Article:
Your writer gripped from start to finish on final's day!
Sometimes it feels like being in a minority of one to admit to loving and being gripped from start to finish by small Teahupoo. But that’s the fucking truth, your Honour.
The heat-turning drama, the capriciousness of thousands of miles of empty South Pacific ocean, unforseen and unforseeable until seconds before impact. The sheer beauty. And it does, in the age of the rise of the machines, need defending.
The Tahitian program, as Filipe described it. If you haven’t experienced it, it’s the kindest program on Earth.
Toledo, with his semi-final finish, maintains a 6000-point margin to event winner Gabriel Medina, who leapfrogs a struggling Julian Wilson. Filipe’s razor-sharp whips on a quad that looked to be the best board in the competition was more than enough to account for for February in quarter one, despite judges engineering phoney drama by stripping Toledo of priority with three minutes to go by inspecting a wide set wave.
Owen Wright’s jedi tube skills came to the fore in quarter two with a deeply threaded foamball ride under Wade Carmichael’s nose. Positioning at Teahupoo, from three-foot to ten-foot is a question of inches. The most frightening sight I’ve ever seen in surfing is looking over my shoulder into the gaping techni-coloured maw of a Teahupoo ten-footer with Owen Wright throwing himself over the ledge.
Did you know Italo had a four-blot winning record against Medina?
Italo plays the opening stanza submissive, pacifying Medina. A pacified Medina is a confused Medina. He defines himself in conflict. Italo opens with a confused west bowl ride, flubbing the tube and turning a six into a three. From there, Medina is perfect. There is a premium attached to mastery of Teahupoo, even when small and judges have to pay attention. The ocean goes quiet and remedial action is denied to Ferreira.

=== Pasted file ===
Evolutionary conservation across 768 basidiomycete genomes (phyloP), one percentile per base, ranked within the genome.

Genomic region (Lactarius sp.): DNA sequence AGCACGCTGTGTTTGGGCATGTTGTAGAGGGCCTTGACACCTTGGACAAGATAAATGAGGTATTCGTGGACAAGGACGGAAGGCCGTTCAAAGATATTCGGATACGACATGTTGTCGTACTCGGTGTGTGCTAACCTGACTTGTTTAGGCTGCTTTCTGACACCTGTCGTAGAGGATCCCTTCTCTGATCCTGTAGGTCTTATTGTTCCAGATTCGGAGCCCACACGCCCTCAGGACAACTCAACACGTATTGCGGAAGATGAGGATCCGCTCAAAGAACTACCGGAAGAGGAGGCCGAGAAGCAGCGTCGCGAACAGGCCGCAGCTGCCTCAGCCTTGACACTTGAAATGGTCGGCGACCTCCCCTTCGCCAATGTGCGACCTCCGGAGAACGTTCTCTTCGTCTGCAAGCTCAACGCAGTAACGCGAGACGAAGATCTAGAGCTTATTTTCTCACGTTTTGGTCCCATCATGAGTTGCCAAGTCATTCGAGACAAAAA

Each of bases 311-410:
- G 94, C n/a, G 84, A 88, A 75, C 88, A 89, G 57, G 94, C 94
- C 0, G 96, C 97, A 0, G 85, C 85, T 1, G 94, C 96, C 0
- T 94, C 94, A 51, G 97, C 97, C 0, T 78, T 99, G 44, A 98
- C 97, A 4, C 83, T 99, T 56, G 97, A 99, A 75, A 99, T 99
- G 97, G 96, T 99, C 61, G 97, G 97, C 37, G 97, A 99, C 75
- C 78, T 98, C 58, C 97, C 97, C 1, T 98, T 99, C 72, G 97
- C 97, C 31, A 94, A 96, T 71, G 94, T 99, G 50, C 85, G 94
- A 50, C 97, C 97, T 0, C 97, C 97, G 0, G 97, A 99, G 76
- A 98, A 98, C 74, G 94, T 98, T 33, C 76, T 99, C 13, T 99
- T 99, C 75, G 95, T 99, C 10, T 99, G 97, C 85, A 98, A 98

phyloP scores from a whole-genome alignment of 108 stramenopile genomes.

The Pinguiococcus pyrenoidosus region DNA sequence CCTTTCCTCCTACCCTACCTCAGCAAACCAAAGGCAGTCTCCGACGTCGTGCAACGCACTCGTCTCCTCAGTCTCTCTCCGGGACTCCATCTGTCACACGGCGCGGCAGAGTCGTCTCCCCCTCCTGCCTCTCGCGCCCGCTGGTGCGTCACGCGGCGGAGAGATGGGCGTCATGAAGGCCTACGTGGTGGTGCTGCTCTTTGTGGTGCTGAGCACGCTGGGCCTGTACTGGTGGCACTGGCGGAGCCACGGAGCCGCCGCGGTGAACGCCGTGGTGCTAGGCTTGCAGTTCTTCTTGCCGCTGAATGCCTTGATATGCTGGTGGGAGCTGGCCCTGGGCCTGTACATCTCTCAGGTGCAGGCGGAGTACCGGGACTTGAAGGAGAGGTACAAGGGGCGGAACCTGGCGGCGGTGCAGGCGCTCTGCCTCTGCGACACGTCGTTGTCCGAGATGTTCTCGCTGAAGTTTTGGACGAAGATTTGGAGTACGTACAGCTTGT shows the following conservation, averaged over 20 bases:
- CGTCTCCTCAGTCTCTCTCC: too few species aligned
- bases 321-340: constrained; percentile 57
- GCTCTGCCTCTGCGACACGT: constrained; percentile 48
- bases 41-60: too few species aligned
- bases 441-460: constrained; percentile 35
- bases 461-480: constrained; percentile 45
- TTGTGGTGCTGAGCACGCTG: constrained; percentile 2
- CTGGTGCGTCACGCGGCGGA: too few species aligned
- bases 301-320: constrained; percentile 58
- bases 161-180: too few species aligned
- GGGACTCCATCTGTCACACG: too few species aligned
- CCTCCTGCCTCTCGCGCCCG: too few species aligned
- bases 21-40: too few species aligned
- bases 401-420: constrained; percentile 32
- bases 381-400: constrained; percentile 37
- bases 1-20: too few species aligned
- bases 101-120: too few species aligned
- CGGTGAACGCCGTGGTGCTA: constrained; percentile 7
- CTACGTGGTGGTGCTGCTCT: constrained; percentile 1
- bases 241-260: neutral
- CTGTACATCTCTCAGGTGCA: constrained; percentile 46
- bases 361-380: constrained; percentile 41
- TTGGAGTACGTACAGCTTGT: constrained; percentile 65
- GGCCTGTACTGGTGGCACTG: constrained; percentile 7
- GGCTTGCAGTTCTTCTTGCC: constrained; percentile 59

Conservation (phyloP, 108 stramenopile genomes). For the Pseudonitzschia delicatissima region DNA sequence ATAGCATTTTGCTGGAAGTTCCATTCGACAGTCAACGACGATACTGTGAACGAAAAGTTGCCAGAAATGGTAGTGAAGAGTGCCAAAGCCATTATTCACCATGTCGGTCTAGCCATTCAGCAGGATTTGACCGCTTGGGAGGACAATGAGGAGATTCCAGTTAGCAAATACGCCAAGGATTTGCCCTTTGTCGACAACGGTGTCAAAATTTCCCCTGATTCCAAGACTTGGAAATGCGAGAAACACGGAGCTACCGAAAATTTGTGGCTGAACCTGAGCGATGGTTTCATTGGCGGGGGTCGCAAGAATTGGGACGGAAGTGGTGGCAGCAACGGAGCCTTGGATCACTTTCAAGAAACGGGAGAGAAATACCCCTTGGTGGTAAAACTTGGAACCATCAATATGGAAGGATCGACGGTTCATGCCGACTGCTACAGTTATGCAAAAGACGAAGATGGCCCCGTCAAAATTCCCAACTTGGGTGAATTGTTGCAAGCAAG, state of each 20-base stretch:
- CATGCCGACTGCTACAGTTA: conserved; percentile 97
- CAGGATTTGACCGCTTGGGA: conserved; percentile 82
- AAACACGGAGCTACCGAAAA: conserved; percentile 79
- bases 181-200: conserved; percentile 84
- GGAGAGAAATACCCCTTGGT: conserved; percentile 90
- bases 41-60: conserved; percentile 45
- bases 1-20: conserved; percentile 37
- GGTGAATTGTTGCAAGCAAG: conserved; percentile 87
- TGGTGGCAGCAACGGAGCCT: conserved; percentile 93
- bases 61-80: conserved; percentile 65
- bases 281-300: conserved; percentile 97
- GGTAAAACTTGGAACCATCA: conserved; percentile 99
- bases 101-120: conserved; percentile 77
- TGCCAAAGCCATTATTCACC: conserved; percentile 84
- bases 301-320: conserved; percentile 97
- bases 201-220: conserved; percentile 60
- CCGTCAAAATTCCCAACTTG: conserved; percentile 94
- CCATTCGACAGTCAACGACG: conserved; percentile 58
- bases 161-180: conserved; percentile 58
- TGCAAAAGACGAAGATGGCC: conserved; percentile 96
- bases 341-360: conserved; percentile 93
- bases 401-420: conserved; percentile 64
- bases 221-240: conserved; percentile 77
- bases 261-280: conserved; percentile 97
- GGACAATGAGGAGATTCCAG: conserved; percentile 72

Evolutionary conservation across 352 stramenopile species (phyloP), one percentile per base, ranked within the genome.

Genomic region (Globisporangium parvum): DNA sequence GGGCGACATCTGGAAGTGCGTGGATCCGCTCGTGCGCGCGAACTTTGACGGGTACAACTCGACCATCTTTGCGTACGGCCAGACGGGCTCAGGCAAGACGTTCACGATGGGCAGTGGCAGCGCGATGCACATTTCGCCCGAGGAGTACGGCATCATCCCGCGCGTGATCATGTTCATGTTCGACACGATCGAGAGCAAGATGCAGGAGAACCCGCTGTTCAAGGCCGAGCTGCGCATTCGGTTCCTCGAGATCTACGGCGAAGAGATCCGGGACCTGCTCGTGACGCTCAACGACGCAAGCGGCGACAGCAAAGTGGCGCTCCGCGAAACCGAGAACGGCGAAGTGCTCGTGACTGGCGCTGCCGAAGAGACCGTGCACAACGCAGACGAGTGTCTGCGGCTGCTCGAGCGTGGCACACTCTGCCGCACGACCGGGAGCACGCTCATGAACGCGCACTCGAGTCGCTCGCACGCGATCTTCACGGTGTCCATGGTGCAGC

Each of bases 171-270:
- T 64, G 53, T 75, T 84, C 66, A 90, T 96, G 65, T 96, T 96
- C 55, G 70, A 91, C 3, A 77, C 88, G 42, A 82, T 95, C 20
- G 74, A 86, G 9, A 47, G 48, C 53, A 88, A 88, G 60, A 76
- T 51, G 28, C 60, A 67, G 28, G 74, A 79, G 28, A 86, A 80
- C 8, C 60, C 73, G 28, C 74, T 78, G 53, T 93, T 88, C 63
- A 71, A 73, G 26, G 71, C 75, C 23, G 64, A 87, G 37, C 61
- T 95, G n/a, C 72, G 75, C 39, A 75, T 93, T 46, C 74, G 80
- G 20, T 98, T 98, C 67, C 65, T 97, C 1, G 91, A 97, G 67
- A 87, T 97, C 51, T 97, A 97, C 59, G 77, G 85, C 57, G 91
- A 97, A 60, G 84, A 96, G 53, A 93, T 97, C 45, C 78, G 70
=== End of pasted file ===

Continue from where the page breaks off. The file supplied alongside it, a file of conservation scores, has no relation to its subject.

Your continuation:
Grumpiness, indignation even outrage are fashionable. I count myself one of the worst offenders.
Allowing for that an honest accounting of what is on display is appropriate, even necessary. The broadcast is stunning: camera angles, replays, even Barton’s commentary. Seamless, as miraculous as modern dentistry, minus the price tag. I’ve always counted myself one who would never pay but watching Medina I found myself recanting. I think I would pay… for a stripped down Tour in Grand Slam locations.
The alternative: the great dumbing down in search of a mass audience is too easy a dead horse to lay the boot into.
J-Flo simply waits and surfs perfectly the few set waves that come in his QF against Kolohe. Easy win.
Owen has a long elbow pinned to the face of Filipe with twenty minutes to go in their semi-final. At the eighteen-minute mark Filipe tries to break free with a brace of rides. In five minutes he rides four waves, a clutch of fours, then a five. The heat drips down and despite Toledo’s valiant chipping away he can’t bridge the divide. A semi-final finish at small Chopes won’t silence the critics but it will be critical in World Title calculations.
Medina’s perfection continues against Flores in semi-final two. This time under priority, which had, up till now, been reliable bodyguard for winning leads. Two waves, two clean air makes and a repertoire of sizzling turns ridden into the board width crack in dry reef. On an oily calm morning in Tahiti the sound of hoots and the whirring clicks of camera motor drives drives Flores into distraction. The veneer of patience is shattered. His best wave is underscored by a point and a younger Flores would have shown a more vigorous displeasure with the injustice. Maybe he has learnt that judges hold grudges too. In the end it mattered not. Medina was through.